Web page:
The need to feel safe is primal. We’re wired to fight or flee anything that presents itself as a threat - and shame, punishment, judgement, exclusion, humiliation all count as threat, even if they come with loads of love.
.
When our kids or teens mess up - which they will, because they’re humans not robots - the way we respond can open them up to our influence or shut them down to it. It can expand the fight and the disconnection, or it can shrink it. In time they will learn to be more in control of their urge for or flight, but for now, we will need to lead the way. (Of course, we are also human, and sometimes despite our biggest efforts to stay calm, we will step into the ring rather than wait for them to step out. We’re human. It’s going to happen. And that’s okay.)
.
If we want them to be open to our influence, we first need to calm their active amygdala (the seat of anxiety and big emotion) by sending the message that we aren’t a threat. We can do this by validating their feelings or the need behind their behaviour (if we know what that is).
.
Validation doesn’t mean agreeing with them, and it doesn’t mean approving of their behaviour. What it means is letting them know that we want to understand the world through their lens. ‘I can see you’re really upset about this.’ ‘It sounds as though you’re worried I’m going to get in your way. I can see this is important to you. I really want to understand. Can you talk to me about this?’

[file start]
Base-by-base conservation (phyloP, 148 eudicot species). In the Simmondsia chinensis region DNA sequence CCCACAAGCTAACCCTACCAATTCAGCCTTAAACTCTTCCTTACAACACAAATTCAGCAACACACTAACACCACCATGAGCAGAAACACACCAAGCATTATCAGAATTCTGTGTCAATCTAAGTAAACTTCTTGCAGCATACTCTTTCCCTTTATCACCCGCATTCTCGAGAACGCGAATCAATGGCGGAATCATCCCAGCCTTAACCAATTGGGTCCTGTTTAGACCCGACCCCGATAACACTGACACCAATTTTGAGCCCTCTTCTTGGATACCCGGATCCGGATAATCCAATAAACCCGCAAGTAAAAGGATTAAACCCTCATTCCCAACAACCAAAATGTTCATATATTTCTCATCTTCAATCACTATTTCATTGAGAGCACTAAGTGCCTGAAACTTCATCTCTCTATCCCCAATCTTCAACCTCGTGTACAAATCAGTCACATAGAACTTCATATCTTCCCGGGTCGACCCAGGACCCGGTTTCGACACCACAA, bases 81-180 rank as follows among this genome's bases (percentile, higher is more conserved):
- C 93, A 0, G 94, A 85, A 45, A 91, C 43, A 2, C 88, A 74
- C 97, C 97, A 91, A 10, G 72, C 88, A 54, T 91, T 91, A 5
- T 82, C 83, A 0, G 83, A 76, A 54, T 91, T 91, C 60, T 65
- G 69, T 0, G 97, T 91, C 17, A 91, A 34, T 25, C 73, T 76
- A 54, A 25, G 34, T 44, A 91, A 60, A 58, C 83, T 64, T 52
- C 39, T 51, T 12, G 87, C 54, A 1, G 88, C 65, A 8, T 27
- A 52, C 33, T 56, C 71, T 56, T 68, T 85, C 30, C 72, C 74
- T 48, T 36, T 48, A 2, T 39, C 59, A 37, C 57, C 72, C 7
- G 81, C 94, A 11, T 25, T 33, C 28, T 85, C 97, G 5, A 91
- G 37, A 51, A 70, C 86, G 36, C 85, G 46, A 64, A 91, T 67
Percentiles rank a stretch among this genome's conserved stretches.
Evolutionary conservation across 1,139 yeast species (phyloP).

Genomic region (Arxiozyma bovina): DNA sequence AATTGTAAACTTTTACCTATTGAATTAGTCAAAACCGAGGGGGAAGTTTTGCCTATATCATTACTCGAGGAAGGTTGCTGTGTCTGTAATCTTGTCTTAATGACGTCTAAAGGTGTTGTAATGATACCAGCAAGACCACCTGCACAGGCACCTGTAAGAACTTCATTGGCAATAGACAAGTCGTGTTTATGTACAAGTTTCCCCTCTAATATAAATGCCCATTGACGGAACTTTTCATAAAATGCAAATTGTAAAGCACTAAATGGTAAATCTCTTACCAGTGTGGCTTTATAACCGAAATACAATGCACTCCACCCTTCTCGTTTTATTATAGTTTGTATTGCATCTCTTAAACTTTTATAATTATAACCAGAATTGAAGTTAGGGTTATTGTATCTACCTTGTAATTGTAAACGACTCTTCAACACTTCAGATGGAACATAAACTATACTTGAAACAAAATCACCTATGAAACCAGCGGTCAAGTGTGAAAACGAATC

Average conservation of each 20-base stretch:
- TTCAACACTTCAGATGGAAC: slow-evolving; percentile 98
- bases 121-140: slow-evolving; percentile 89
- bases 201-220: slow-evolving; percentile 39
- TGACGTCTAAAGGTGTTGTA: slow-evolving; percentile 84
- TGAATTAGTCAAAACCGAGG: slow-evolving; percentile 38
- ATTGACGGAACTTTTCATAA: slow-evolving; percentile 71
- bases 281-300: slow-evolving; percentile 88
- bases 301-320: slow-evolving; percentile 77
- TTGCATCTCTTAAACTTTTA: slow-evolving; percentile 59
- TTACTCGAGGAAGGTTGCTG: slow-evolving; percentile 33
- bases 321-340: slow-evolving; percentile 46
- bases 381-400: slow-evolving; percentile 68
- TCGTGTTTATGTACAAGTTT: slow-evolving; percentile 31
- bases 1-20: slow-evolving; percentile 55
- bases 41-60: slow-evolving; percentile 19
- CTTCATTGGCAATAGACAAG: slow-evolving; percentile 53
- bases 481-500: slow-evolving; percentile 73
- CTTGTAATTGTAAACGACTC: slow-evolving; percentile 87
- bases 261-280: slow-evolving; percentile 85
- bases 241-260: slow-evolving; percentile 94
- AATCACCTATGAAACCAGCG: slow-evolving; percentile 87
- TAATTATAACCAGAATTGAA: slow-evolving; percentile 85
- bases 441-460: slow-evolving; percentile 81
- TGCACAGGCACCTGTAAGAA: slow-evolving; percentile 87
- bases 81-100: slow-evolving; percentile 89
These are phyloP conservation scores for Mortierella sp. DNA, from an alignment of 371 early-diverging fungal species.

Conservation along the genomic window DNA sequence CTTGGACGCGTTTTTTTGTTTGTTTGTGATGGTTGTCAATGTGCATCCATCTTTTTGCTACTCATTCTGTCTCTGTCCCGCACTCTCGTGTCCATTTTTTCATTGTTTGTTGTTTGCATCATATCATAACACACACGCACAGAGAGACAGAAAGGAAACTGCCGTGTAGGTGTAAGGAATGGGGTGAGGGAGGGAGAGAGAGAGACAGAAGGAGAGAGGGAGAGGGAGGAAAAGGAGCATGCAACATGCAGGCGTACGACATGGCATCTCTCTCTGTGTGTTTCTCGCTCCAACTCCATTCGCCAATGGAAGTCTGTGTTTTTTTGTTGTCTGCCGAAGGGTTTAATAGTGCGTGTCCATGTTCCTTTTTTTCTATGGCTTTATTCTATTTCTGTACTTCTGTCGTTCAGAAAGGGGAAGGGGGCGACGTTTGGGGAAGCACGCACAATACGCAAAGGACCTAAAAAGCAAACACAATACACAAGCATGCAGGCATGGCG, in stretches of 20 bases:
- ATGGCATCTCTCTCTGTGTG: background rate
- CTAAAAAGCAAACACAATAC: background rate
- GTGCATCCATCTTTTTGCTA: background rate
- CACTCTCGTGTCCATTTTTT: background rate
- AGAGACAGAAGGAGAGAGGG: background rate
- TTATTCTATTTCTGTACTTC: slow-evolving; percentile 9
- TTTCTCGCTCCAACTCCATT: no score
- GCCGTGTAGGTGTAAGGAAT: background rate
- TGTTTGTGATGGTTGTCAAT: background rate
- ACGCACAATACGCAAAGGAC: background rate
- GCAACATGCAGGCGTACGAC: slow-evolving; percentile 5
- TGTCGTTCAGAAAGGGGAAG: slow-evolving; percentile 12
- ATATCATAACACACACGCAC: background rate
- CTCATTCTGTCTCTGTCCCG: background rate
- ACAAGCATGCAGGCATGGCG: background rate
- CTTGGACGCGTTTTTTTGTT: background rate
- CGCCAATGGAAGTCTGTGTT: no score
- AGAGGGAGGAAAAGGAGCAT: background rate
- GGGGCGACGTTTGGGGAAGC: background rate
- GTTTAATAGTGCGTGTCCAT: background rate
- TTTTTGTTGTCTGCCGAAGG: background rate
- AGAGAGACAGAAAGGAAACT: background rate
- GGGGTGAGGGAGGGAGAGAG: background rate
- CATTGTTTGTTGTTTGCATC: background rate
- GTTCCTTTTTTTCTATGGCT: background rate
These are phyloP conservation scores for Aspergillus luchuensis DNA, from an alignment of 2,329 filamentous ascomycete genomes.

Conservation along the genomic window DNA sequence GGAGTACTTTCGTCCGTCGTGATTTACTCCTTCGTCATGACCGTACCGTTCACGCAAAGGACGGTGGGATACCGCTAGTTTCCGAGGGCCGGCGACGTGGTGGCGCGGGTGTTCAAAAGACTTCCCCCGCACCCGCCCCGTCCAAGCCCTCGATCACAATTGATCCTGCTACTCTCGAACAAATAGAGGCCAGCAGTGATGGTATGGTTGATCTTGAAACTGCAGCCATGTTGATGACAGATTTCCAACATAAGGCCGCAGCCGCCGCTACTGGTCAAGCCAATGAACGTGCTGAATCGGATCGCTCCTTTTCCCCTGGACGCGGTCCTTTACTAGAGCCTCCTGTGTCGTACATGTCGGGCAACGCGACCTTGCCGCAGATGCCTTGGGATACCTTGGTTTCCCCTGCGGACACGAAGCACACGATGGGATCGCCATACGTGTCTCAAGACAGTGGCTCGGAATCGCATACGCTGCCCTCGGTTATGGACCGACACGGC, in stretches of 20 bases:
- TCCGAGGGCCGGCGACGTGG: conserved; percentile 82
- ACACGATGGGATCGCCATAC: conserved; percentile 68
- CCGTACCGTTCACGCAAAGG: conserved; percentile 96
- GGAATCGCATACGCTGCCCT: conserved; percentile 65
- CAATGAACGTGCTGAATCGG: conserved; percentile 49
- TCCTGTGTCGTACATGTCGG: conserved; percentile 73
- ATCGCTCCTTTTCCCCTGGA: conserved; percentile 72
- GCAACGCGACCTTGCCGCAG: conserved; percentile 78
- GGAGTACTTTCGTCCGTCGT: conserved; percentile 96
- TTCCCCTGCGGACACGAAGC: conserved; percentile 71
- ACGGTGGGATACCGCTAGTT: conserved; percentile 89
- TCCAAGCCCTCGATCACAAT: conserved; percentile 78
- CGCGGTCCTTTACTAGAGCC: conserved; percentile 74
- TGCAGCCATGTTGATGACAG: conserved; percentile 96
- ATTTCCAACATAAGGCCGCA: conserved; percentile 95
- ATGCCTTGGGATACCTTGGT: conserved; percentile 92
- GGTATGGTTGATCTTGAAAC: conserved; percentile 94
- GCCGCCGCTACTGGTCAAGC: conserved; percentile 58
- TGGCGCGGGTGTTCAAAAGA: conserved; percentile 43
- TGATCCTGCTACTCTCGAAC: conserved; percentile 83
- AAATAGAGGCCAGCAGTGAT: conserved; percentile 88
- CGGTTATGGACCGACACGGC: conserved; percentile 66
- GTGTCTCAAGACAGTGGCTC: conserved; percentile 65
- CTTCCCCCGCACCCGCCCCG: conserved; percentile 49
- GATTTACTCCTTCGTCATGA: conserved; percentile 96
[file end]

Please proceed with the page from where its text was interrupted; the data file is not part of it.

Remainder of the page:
.
When we do this, it sends a message to the protective, powerful, emotional amygdala that it’s safe and that it can back down. This will start to switch off the need to fight us or flee (ignore) us and open them up to our influence, support, warmth and guidance.
.
It also doesn’t mean giving them a free pass on ‘unadorable’ behaviour. What it means is letting them know that we see them, and that we understand there is something important they need. When things are calm, they will be much more open to exploring their decisions, their behaviour, the consequences of that (including any consequences for them), and what they can do differently in the future.
⠀⠀